Steelers’ OT On Kaepernick Sitting During Natl. Anthem: ‘Minorities Are Fighting For The Flag’

PITTSBURGH (KDKA) — San Francisco 49ers quarterback Colin Kaepernick raised eyebrows on Friday when he refused to stand for the National Anthem at a game, saying he will not stand for the anthem until he sees some changes in race relations in the United States.

Kaepernick has played for the San Francisco 49ers since he was drafted by the team in 2011.

But during last week’s pre-season game against the Green Bay Packers, Kaepernick refused to stand during “The Star Spangled Banner.”

“This country stands for freedom, liberty, justice for all,” says Kaepernick. “It’s not happening for all right now. There are a lot of things that need to change; one in specific is police brutality. Cops are getting paid leave for killing people.”

Fans are outraged. Some are burning their Kaepernick jerseys.

Kaepernick’s protest isn’t sitting well with some of the Pittsburgh Steelers, either, specifically left tackle Alejandro Villanueva.

“I agree that America is not perfect, I agree there are lot of issues with minorities in this country, I agree we should do something about it,” said Villanueva, who is of Spanish descent. “But I don’t know if the most effective way is to sit down when the national anthem of the country that is providing you freedom and providing you $60 million a year is the best way to do it when there are black minorities that are dying in Iraq and Afghanistan and protecting our freedom for less than $20,000 a year.”

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Villanueva was an active member of the U.S. Army from 2010 to 2013 before coming to the Steelers. He is a former Army Ranger, served three tours of duty in Afghanistan, and is a decorated veteran, earning a Bronze Star Medal of Valor.

“I just know I’m very thankful to be an American,” Villanueva said. “I will stand very proudly and sing every single line of the national anthem every single time I hear it. I will stop whatever I’m doing because I recognize I have to be very thankful to be in this country.”

Villanueva said he understands Kaepernick’s right to speak and act freely, but he should use his platform more carefully.

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“I think he’s obviously upset and I think we all agree, the majority of America would agree, there’s an issue with minorities in our country, the way some groups in our population are being treated,” Villanueva said. “I just think not standing up for America is a little bit unfair on his part because he’s not taking into consideration the minorities that are fighting for the flag, like myself, the thousands of people who lay their lives so he can express himself.”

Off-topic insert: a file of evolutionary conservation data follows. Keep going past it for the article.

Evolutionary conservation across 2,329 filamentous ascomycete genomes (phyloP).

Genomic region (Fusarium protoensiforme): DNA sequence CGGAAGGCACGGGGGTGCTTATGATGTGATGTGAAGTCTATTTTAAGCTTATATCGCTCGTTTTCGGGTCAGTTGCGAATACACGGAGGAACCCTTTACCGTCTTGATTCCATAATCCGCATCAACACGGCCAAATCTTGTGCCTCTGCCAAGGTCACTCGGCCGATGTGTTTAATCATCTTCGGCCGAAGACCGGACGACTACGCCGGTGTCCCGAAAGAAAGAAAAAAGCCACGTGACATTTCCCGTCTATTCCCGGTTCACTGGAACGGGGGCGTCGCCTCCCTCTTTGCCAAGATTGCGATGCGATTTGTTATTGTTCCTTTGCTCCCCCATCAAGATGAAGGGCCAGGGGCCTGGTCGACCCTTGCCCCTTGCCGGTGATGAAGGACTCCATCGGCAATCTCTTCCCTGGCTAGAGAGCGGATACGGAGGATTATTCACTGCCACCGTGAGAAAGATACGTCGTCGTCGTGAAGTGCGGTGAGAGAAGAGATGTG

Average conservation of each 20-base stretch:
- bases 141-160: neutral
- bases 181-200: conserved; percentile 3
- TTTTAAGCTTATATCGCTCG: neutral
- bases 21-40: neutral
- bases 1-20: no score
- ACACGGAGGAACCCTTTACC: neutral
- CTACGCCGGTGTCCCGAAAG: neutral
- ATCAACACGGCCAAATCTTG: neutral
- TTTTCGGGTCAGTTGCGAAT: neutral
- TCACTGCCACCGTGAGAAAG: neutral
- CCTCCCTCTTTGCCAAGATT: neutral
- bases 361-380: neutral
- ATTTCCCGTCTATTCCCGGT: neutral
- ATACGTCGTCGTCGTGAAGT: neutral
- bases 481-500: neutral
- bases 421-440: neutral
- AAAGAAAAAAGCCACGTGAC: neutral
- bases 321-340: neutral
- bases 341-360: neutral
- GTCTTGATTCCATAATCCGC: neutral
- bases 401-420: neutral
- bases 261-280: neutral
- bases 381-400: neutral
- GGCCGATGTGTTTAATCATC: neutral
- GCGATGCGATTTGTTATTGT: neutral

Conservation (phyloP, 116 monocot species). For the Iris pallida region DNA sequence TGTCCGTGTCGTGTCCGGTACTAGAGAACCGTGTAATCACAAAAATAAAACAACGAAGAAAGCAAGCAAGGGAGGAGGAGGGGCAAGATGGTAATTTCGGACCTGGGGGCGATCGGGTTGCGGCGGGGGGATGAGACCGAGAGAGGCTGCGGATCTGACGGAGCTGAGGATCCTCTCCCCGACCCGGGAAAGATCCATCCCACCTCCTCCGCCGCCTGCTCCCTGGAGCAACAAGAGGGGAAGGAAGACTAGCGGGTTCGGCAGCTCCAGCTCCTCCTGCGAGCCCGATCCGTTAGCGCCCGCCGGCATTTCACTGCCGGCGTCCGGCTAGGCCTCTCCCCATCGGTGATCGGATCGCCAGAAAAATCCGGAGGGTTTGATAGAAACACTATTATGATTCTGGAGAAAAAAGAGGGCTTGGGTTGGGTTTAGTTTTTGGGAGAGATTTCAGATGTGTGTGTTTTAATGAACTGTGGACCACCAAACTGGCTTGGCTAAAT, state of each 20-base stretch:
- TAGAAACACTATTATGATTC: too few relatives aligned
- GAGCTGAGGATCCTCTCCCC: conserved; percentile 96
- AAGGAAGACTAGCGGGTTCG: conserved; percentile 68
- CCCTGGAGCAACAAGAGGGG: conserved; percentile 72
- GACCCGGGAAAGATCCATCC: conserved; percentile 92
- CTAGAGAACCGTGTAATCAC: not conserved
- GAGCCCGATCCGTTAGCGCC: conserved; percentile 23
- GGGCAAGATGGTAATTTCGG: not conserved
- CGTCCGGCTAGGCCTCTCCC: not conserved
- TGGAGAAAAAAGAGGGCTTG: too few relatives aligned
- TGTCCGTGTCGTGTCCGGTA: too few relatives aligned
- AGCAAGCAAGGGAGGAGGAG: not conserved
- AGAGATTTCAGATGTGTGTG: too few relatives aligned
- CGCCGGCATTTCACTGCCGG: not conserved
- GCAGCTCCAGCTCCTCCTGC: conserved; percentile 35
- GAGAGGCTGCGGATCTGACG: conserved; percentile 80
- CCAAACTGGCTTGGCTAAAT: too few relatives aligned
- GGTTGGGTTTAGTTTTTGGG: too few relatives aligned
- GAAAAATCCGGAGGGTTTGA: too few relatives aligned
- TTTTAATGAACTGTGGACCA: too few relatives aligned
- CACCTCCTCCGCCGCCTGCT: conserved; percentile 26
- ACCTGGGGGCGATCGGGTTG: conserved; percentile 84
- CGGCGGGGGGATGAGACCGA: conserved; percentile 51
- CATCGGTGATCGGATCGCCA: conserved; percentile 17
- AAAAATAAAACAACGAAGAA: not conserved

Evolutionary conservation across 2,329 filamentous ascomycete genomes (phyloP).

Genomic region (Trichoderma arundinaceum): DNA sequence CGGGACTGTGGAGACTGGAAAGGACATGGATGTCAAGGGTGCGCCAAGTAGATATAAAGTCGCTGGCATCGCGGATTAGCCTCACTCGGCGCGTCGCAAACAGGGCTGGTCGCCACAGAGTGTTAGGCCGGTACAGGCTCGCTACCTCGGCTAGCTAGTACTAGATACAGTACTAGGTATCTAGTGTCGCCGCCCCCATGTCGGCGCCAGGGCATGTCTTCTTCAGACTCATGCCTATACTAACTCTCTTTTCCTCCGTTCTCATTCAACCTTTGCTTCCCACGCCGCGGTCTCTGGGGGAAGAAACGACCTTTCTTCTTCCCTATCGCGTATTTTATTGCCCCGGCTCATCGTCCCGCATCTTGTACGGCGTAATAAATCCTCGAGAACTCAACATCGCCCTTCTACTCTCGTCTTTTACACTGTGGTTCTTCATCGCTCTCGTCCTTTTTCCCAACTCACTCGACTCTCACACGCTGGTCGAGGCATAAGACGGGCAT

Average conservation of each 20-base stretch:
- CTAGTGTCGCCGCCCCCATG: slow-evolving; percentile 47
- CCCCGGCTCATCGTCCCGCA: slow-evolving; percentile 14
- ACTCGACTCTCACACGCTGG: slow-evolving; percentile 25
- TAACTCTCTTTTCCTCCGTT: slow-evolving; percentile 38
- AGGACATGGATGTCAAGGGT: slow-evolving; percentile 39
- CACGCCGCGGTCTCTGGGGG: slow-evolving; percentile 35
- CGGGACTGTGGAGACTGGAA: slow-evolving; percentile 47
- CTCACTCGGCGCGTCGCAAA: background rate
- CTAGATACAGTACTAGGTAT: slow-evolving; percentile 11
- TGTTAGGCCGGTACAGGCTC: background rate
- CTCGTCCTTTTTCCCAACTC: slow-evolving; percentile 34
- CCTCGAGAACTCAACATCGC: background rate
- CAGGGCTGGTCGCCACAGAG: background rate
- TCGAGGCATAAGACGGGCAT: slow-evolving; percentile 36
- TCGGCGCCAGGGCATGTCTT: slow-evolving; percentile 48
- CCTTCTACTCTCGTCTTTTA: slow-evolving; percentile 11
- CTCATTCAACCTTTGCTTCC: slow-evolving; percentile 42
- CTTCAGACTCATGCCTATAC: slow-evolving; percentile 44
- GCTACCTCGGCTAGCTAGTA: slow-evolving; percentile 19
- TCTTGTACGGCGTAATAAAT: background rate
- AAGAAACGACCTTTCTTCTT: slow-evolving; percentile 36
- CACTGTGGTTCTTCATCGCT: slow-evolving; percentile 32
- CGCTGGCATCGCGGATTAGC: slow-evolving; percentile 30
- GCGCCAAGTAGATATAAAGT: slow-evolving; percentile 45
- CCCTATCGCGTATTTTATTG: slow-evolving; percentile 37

Kaepernick says he is prepared to deal with the consequences of his actions, but that he feels strongly about the racial tension in America.

He says, remaining seated during the anthem proves his point.

“If he encourages other players or other people in the stands to sit down, it’s going to send the wrong message,” says Villanueva.

Comments

One Comment

  1. Bill Kearney says:

    I can see where this guys coming from, after all he was brought into this world by a 19-year-old white woman who was single and destitute at the time, and his father, an African-American was out of the picture. He was adopted by a white couple named Kaepernick. Being brought up in a mostly white middle class environment was hard on the young Kaepernick. What made it even worse was when he he saw the movie, ‘Boys In The Hood.’ This made him realize how he was short-changed from a great life he would’ve had if his mother wouldn’t of put him up for adoption.

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